CHIEF DAN GEORGE – Oh, Canada, how shall we celebrate with you?

Chief Dan George. (Image: Golden Globes)

On July 1, 1967, Chief Dan George spoke during a Canada Day celebration in Vancouver marking our 100th birthday as a nation.

A residential school survivor, George had become an internationally known actor who starred in Little Big Man. From 1951 to 1963, he was chief of what is now known as the Tsleil-Waututh Nation.

Here is his speech:

“How long have I known you, Oh Canada? A hundred years? Yes, a hundred years. And many, many seelanum more. And today, when you celebrate your hundred years, I am sad for all the Indian people throughout the land.

“For I have known you when your forests were mine; when they gave me my meat and my clothing. I have known you in your brooks and your rivers where your fish flashed and danced in the sun, where the waters said ‘come and eat of my abundance.’ I have known you in the freedom of your winds. And my spirit, like your winds, once roamed this good land.

“But in the long hundred years since the white man came, I‘ve seen that freedom disappear just like the salmon how they mysteriously go out to sea. The white man’s strange customs, I could not understand, pressed down upon me until I could no longer breathe.

“When I fought to protect my home and my land, I was called a savage. When I neither understood nor welcomed this new way of life, I was called lazy. When I tried to rule my people, I was stripped of my authority.

“My nation was ignored in your history textbooks — we were less important in the history of Canada than the buffalo that ranged the plains. I was ridiculed in your plays and motion pictures, and when I drank the fire-water, I got drunk — very, very drunk. And I forgot.

“Oh Canada, how can I celebrate with you this centenary, this hundred years? Shall I thank you for the reserves that are left me of my beautiful forests? Shall I thank you for the canned fish of my river? Shall I thank you for the loss of my pride and authority, even among my own people? For the lack of my will to fight back? No! I must forget what is past and gone.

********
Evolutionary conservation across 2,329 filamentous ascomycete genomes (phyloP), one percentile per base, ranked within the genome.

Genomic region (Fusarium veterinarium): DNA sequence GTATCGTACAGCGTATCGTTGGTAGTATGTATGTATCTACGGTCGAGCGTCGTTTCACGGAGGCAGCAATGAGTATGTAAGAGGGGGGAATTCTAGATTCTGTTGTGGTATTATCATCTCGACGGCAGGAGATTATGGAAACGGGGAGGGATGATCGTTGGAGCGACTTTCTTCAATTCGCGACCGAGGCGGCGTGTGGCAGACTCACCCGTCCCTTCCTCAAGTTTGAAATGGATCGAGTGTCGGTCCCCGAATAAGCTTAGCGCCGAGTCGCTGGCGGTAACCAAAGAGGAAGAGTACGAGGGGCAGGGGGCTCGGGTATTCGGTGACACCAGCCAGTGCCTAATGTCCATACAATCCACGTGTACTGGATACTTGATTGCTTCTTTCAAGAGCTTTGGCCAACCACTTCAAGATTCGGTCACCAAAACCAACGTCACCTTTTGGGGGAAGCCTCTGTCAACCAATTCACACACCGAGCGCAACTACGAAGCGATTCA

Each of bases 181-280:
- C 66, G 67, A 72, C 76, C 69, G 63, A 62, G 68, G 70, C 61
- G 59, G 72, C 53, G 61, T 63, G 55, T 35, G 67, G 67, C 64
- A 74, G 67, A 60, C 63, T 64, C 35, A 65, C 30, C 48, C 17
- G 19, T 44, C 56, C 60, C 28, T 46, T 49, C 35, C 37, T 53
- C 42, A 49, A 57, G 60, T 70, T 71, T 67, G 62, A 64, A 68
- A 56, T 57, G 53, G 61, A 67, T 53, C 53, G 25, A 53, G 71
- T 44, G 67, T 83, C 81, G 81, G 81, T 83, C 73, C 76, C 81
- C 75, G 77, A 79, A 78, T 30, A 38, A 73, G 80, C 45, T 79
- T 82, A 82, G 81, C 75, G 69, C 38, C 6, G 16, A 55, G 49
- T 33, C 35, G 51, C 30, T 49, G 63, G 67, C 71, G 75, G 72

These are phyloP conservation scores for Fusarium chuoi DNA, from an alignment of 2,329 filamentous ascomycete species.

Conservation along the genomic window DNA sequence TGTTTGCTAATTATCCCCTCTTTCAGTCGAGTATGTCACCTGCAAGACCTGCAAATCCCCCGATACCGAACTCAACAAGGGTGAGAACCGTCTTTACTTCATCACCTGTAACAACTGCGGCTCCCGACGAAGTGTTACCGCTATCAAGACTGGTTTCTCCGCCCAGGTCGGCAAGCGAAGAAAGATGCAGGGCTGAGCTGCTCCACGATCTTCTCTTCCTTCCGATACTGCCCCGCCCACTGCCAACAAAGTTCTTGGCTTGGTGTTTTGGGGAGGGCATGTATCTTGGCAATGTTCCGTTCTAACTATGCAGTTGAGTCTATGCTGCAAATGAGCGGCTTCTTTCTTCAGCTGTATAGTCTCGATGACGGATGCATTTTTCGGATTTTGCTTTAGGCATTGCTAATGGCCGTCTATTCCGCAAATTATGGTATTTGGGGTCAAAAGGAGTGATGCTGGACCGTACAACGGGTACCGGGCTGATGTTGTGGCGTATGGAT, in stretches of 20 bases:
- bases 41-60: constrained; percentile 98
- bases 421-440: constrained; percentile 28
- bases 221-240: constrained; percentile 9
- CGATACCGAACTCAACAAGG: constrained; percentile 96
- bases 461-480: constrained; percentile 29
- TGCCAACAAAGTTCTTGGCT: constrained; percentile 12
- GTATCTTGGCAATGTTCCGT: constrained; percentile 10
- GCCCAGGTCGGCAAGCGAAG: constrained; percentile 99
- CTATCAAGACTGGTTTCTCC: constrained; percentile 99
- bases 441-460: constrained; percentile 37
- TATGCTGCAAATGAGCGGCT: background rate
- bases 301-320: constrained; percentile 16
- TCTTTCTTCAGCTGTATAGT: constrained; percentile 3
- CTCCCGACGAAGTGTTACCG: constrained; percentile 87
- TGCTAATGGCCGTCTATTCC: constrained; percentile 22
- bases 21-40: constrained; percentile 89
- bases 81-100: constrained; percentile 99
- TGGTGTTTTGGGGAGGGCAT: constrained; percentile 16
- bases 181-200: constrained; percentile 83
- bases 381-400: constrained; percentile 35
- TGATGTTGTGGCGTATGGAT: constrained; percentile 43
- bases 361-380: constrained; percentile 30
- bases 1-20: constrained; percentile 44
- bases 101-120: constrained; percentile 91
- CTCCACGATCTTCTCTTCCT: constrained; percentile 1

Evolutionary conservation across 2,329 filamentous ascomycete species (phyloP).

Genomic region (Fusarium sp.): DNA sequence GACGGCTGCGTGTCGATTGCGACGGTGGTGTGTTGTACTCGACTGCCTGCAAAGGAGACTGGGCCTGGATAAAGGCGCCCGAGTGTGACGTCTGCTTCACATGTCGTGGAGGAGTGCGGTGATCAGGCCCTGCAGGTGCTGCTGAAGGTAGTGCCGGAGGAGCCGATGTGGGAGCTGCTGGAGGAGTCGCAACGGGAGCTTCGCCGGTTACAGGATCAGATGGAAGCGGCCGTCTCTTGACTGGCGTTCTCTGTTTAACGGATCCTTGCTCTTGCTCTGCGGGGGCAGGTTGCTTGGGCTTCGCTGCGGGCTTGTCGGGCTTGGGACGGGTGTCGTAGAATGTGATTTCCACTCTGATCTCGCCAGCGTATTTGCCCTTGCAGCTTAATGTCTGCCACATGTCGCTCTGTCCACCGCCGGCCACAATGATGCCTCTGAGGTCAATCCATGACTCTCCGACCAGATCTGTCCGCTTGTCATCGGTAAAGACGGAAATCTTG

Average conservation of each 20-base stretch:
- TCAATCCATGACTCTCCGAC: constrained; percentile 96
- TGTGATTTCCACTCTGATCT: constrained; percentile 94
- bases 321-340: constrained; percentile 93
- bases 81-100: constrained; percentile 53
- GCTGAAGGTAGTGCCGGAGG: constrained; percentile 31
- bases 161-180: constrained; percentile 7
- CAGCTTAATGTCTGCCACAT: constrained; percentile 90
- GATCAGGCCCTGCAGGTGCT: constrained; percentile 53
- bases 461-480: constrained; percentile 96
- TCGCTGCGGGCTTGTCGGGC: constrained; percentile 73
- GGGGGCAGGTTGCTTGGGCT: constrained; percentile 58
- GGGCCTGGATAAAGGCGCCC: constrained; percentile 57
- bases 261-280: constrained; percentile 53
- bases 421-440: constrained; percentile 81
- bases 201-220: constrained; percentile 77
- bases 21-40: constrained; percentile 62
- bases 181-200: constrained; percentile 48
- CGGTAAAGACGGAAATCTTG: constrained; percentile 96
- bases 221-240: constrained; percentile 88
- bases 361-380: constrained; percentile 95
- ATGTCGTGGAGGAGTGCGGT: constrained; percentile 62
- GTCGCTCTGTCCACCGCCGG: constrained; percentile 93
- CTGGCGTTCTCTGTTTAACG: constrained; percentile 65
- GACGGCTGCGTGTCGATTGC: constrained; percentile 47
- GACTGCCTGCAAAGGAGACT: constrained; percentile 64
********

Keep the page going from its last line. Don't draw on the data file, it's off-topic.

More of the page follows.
“Oh God in heaven! Give me back the courage of the olden chiefs. Let me wrestle with my surroundings. Let me once again, as in the days of old, dominate my environment. Let me humbly accept this new culture and through it rise up and go on.

“Oh God! Like the thunderbird of old I shall rise again out of the sea; I shall grab the instruments of the white man’s success — his education, his skills, and with these new tools I shall build my race into the proudest segment of your society. And before I follow the great chiefs who have gone before us, I shall see these things come to pass.

“I shall see our young braves and our chiefs sitting in the houses of law and government, ruling and being ruled by the knowledge and freedoms of our great land. So shall we shatter the barriers of our isolation. So shall the next hundred years be the greatest in the proud history of our tribes and nations.”

About Mel Rothenburger (9238 Articles) is a forum about Kamloops and the world. It has more than one million views. Mel Rothenburger is the former Editor of The Daily News in Kamloops, B.C. (retiring in 2012), and past mayor of Kamloops (1999-2005). At he is the publisher, editor, news editor, city editor, reporter, webmaster, and just about anything else you can think of. He is grateful for the contributions of several local columnists. This blog doesn't require a subscription but gratefully accepts donations to help defray costs.

2 Comments on CHIEF DAN GEORGE – Oh, Canada, how shall we celebrate with you?

  1. robert a george // July 1, 2021 at 6:29 PM // Reply

    Back in 1961 when I was a young fella,I sat at a table with Dan George in the Lynewood hotel beer parlour in Notth Vancouver. and shared stories and a beer or two.I said my name was Bob George,the same as his sons. My dad,Ernie George used to deliver bread for Cowans Bakery to the reserve in Dollarton and knew the old Chief. Archie Cowan was my grandad. He was also a counceller for the city of Vancouver and aroused the ire of his political enemy Mayor Gerry McGeer when he fought for the people who had paid in advance for tickets to cross the old second narrows bridge. Two bits a ticket as were all the bridges in those days. I told Dan how much I enjoyed the local CBC series ” Cariboo Country”and his part in it as Old Antoine.He said ” yeh, but next time they’re gonna give me a bigger part. Little did he know.
    We have a large original of him on our wall in pastels and apparently it was the only time he ever sat for a painting. BG

  2. Ian MacKenzie // July 1, 2021 at 11:19 AM // Reply

    Now that is the saddest eloquence I’ve ever read. I wish I had heard him say those words, and I hope his vision for his nation’s future truly comes to pass.

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